Clinical appearance of Mediterranean cutaneous leishmaniasis lesions according to the identified species showing the clinical polymorphism. Leishmania major: a typical crusty ‘pizza-like’ lesion; b atypical erythemato-papulous lesions; c atypical inflammatory lesion. Leishmania tropica/killicki: d typical face-located lesion; e and f atypical limb-located inflammatory lesions. Leishmania infantum: g and h typical inflammatory lesions; i atypical crusty lesion. Please note that the scale used in this figure is approximate

The sequenced portion of the cytb gene of CLs caused by L. infantum was identical to the sequences of the VL cases. Sequences identified as L. tropica (n = 3, imported from Tunisia and Morocco) matched with two reference strains [L. tropica MHOM/SU/58/Strain OD (GenBank access number AB095960) and L. tropica MHOM/SU/74/K27 (World Health Organization reference strain of L. tropica, GenBank access number HQ908270.1 and KY360314.1)] with a query cover exceeding 99%. The 6 sequences identified as L. killicki, all from Tunisia, matched the L. killicki reference strain MHOM/TN/86/LEM163 (GenBank access number AB434676) with a query cover exceeding 99%. The 48 L. major sequences had a query cover exceeding 99%. with the L. major reference strain (GenBank access number AB095961). Among them, the 20 sequences from the patients who travelled to Sub-Saharan Africa had an A108G synonymous mutation (Val-Val) compared with the L. major strain (GenBank access number AB095961) reference sequence, that was not observed in the other patients. In addition, a C624T synonymous mutation (Arg-Arg) was observed in all (24/24) the L. major strains from patients who travelled in North Africa (Algeria, Morocco, and Tunisia), which was not present in the sequences from those who returned from Sub-Saharan Africa (20) or in three of the four patients from the Middle East. Among these later, one Israeli patient had professional travels in a lot of countries of the Mediterranean basin and a precise location for the infection could not be assessed.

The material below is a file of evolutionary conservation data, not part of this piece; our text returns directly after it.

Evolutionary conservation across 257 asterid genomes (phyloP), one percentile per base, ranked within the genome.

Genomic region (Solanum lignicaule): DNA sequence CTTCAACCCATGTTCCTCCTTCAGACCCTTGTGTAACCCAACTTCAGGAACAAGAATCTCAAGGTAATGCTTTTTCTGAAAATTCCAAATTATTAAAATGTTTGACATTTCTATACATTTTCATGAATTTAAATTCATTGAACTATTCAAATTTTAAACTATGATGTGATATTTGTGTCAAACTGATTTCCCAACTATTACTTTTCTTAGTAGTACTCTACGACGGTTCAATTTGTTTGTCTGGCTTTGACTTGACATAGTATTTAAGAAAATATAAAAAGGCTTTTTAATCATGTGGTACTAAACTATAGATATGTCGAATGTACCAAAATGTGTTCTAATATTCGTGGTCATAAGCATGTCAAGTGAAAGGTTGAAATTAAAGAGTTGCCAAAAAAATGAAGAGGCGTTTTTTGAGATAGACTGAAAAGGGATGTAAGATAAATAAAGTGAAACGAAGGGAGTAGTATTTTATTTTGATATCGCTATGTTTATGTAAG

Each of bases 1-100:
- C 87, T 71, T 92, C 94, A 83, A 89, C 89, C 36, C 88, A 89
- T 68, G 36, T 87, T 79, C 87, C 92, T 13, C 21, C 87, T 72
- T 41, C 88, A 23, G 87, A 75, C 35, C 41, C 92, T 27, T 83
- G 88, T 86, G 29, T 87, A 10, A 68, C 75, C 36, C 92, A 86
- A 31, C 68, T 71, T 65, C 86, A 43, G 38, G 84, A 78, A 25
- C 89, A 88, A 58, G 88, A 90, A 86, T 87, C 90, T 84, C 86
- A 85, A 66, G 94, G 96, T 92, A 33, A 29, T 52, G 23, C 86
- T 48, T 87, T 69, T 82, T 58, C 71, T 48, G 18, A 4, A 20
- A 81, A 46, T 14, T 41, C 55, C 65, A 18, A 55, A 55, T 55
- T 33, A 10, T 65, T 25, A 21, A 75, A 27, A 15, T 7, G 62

We report on a comprehensive collection of 89 leishmaniasis cases seen over more than 7 consecutive years in a university hospital located in Paris, France. These cases consisted of 77 Old World and 12 New World Leishmania cases. The cohort primarily included CLs from North Africa (39 cases) or West Sub-Saharan Africa (21 cases).

Diagnostic qPCR targeting the 18S rRNA gene [11] was more sensitive than microscopy for routine diagnosis, as has already been shown using other PCR gene targets and methods for CL [14] and New World Leishmania spp. [15]. Besides the closed tube format to avoid contamination with amplicons and thus false positive results, the main interest in qPCR is to exclude false negative results by accurately quantifying the parasitic load and determining if PCR inhibitors are present [16]. We confirmed that a CL diagnosis could be corrected when microscopy was negative, even when the lesions appeared old and were healing either spontaneously or due to previous treatment. For VL diagnoses, a more sensitive tool than microscopy is crucial for proper diagnosis and follow up.